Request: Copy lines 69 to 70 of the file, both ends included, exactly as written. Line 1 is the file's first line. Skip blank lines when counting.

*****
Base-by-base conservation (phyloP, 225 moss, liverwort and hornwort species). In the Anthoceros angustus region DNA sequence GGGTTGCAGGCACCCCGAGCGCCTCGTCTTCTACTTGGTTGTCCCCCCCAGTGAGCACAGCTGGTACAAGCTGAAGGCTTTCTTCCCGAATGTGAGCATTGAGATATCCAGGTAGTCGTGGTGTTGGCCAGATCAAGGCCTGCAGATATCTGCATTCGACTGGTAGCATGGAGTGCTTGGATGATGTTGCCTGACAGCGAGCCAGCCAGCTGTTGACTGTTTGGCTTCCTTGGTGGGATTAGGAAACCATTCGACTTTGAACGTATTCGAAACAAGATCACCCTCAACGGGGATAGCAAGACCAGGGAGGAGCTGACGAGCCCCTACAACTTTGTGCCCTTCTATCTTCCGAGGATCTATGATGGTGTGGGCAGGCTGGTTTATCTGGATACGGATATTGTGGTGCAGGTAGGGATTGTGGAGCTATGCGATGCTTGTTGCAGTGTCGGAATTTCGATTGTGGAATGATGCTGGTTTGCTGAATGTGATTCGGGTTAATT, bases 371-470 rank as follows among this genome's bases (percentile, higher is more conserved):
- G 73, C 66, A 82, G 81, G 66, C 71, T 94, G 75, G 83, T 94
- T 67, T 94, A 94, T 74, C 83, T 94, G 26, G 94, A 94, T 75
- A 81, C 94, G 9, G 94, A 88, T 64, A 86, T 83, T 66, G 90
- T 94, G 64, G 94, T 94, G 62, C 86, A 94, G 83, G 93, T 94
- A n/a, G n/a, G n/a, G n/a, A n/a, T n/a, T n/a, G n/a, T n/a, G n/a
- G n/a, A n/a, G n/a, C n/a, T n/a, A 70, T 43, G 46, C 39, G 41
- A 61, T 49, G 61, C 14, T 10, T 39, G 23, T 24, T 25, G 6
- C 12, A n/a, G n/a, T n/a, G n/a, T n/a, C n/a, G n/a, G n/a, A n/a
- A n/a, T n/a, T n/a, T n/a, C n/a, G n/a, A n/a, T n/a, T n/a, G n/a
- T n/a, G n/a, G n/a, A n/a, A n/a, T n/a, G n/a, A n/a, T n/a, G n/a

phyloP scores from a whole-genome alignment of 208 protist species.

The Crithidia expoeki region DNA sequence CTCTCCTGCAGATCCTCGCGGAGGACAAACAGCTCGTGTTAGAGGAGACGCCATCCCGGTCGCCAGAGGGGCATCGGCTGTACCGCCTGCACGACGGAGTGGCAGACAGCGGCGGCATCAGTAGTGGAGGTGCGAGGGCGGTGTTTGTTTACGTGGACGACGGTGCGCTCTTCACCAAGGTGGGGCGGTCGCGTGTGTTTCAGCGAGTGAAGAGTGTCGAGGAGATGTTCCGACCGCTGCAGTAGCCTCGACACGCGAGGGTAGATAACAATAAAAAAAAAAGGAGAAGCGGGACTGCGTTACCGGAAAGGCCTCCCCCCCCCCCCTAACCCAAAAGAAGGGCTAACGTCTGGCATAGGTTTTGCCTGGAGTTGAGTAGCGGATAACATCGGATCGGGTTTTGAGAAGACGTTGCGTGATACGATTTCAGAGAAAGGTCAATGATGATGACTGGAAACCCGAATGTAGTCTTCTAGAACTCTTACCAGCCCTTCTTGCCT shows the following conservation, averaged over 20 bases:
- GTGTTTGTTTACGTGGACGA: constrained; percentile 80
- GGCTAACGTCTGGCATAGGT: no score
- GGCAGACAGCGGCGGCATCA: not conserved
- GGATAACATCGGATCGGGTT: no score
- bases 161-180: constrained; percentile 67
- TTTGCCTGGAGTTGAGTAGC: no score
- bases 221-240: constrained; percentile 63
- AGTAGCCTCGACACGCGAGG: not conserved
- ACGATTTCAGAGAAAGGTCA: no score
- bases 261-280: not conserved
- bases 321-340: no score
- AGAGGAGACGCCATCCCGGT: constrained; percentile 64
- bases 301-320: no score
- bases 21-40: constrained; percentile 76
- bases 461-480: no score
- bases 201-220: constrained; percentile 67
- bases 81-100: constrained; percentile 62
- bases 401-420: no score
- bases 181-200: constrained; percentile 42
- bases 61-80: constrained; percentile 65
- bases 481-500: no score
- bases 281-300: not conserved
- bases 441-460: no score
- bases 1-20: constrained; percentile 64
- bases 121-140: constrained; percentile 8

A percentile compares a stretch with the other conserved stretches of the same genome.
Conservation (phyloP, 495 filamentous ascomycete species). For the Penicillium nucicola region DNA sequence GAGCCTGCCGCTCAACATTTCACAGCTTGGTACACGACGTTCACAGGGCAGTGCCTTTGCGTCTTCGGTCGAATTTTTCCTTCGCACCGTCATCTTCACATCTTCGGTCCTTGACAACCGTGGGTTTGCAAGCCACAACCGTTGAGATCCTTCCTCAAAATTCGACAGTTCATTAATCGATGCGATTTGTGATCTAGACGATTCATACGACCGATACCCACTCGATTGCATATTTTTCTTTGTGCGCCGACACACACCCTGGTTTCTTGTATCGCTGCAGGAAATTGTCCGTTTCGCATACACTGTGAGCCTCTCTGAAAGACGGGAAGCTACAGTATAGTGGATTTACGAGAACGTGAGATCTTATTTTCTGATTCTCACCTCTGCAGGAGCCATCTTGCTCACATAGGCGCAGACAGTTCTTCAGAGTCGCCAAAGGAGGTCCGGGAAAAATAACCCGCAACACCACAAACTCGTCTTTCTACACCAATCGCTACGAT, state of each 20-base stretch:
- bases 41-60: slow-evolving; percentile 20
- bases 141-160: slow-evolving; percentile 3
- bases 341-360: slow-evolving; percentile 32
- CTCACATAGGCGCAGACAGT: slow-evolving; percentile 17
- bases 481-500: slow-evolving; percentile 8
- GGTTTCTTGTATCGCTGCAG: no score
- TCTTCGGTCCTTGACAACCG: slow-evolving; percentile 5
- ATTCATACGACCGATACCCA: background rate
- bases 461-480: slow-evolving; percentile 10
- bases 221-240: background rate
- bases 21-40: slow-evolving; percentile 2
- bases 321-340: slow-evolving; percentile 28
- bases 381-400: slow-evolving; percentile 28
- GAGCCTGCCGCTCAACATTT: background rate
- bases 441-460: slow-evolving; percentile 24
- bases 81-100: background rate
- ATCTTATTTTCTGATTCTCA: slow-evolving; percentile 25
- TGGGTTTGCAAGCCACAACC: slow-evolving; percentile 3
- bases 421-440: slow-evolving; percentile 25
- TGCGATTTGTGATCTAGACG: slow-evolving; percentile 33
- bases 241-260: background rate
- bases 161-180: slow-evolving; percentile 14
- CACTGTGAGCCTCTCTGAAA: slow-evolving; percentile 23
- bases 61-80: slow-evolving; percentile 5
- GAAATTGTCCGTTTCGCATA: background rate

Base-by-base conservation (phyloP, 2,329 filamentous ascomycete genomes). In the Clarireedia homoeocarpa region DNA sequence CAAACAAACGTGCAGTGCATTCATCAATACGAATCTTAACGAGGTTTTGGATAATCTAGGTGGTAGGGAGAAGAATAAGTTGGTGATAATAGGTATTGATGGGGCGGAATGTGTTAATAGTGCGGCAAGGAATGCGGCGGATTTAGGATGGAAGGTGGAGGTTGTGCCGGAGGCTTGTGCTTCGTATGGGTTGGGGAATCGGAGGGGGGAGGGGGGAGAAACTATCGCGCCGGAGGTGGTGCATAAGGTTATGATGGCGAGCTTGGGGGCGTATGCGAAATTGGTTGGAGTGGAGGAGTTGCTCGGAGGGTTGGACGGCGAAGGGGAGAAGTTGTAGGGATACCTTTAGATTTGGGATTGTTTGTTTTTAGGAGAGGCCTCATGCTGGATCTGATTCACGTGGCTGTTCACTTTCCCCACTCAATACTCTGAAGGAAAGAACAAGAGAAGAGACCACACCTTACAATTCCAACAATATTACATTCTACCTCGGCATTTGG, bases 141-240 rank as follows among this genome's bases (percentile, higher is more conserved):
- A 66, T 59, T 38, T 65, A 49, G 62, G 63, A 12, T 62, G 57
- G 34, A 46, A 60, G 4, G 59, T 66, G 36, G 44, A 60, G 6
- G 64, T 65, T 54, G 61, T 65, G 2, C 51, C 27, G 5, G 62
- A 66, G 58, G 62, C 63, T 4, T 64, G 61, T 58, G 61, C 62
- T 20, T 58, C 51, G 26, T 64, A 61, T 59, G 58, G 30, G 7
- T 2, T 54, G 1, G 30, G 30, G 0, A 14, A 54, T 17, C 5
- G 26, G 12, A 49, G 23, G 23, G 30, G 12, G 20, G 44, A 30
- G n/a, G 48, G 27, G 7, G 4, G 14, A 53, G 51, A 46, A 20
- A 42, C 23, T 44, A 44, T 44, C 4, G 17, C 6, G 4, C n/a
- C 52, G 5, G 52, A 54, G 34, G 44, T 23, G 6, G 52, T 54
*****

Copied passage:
- G 64, T 65, T 54, G 61, T 65, G 2, C 51, C 27, G 5, G 62
- A 66, G 58, G 62, C 63, T 4, T 64, G 61, T 58, G 61, C 62